Altar Call – Opelika-Auburn News
July 4, 2010
I loved the attic fan that pulled air across my bed
A nice rain Wednesday broke the monotony of this summer’s sweltering heat. I welcome the arrival of July. I am glad June is history; it was a long month of hot days in our area. And we all know the next cool spell will not arrive until at least October.
These are days when we struggle with the setting of the AC thermostat. We want it lower but not so low that the electric bill will be more than we can afford. The 90-degree heat makes some of us want the house to be a cool 70 degrees. I try to keep it on 75 but my roommate prefers a lower number. Air conditioning, I fear, has spoiled a lot of us, especially the younger generation.
Two things help me to feel comfortable with a higher thermostat setting. Obviously one is the power bill. It costs money to cool a house in the summertime. Somehow it makes sense to save a little by raising the thermostat. When the monthly electric bill comes in during the summer months, I usually wish I had set the thermostat on 80 degrees.
My memory is the other thing that helps me. I remember that in my childhood days the windows of our home had screens. We had no heating and cooling system. We endured the heat by opening the windows and the doors. Back then we had screen doors too, and we never locked them unless we were away from home for a few days.
Kerosene lamps provided light at night before REA finally reached us with electricity. In the winter we heated the house by burning wood in several fire places. I recall that one of my earliest chores was cutting wood with an ax and bringing it into the house, large pieces for the fireplaces and smaller pieces for the wood-burning stove that Mamma cooked on.
During the 1940s Dad decided to rent a Propane Gas tank and install “space heaters” in the house. One was positioned in each fire place, thus retiring the fire place and heating with wood. We felt like we were “moving on up” as a family when we began using those space heaters. At the time we had little awareness of how dangerous they were. Fortunately we never experienced an accident with those heaters.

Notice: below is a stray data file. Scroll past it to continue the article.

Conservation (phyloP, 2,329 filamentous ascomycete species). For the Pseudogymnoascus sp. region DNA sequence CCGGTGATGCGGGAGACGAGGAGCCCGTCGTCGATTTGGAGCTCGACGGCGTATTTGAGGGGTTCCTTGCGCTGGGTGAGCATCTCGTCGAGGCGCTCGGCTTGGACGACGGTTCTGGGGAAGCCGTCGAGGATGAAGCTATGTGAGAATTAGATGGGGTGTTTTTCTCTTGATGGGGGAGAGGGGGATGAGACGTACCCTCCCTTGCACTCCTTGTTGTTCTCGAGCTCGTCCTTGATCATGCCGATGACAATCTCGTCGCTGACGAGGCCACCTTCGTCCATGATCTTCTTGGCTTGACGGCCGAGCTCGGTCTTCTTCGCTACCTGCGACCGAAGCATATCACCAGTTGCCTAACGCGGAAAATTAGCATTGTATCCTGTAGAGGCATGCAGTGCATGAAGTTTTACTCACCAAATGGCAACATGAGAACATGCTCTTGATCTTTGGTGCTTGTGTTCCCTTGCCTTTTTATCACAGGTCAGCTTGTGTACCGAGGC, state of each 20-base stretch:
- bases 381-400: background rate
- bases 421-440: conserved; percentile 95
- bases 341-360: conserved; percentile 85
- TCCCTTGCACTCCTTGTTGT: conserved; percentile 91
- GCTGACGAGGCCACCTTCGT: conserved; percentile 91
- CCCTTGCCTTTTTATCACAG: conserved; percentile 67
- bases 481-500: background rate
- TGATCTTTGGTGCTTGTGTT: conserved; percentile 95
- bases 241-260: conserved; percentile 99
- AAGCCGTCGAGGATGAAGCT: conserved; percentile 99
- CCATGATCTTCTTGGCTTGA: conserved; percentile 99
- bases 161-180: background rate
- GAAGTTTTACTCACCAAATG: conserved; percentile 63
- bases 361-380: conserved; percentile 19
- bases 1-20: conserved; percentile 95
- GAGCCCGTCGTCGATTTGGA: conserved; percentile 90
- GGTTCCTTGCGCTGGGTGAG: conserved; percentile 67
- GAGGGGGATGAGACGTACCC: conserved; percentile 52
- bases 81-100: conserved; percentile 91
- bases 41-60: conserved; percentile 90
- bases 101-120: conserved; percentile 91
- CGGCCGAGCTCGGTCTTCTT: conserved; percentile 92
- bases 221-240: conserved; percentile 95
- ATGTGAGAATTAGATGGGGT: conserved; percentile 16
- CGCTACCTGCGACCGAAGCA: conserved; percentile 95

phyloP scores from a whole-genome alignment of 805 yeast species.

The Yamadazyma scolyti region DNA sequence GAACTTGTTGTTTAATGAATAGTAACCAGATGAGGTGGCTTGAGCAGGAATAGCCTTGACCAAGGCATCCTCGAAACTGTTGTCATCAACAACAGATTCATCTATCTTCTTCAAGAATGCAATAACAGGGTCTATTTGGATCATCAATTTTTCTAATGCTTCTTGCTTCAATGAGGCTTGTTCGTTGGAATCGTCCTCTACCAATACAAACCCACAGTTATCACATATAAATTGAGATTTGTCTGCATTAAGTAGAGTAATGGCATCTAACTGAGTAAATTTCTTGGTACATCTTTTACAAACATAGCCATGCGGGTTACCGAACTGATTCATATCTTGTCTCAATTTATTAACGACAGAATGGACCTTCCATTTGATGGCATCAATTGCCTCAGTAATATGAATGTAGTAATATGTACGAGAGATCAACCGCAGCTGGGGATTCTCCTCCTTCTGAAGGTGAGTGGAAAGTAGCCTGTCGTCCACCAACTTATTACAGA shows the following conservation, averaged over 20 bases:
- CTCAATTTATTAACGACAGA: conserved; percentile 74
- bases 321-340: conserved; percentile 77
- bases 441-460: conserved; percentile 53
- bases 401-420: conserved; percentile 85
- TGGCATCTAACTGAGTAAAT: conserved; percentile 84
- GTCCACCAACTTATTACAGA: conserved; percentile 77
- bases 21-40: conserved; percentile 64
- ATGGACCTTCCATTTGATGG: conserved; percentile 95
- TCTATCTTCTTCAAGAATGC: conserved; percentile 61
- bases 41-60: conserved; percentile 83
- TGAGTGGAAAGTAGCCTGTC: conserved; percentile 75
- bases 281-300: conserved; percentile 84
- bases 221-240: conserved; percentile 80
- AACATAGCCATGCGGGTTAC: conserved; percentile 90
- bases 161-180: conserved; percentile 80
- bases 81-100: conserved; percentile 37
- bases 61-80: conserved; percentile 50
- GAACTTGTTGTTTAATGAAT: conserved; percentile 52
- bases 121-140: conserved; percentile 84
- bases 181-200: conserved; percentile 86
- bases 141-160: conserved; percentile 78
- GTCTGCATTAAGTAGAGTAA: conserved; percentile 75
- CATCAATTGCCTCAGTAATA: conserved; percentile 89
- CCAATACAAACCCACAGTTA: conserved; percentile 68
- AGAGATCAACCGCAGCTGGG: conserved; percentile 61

Years later Dad removed the space heaters and replaced them with much more efficient and less dangerous, electric heaters. They did the job until finally they too were replaced by an air conditioning system that used duct work to cool the whole house.
When electricity became available in the mid-thirties Dad and Mom used small electric fans, usually one in each room. They were helpful but not as nice the larger window fans we secured later. The fans did not cool the air but they did move it. Moving the air provided us a bit of an indoor breeze that helped us endure the heat. They were cheap fans and the coil would burn out frequently. That left us nothing to do but sweat until we could go into town on Saturday and buy a replacement.
I remember well the day my dad got up the money to buy a large electric attic fan. He installed it in the hall in the center of the house. What a blessing that fan was during the summer! All of our beds were beside a window. At night we opened the window slightly, about two or three inches. The powerful attic fan would suck the air across your bed and allow you to sleep in heavenly comfort.
That was our first air conditioning “system.” As the temperature dropped at night the air coming across our bed seemed cooler. By midnight we might have pulled a sheet up over us, but never a bedspread. During those attic fan days we felt we were “up town;” we were really living. Never having heard of air conditioning we had no reason to feel deprived.
In this age of “entitlements” I suppose some people may feel they are “entitled” to cool air at someone else’s expense. Those who think like that are badly mistaken. Cool air is a luxury which millions of people cannot afford. We who enjoy it should not take it for granted. Remembering what life was like in “the good old days” can inspire an attitude of gratitude.
There are after all more important issues of life than the room temperature. We must be careful not to allow minor issues to become major. That I try to remember when I find the thermostat turned down so low that if my Dad were still alive, he would say “It feels like hog-killing time in here!” + + +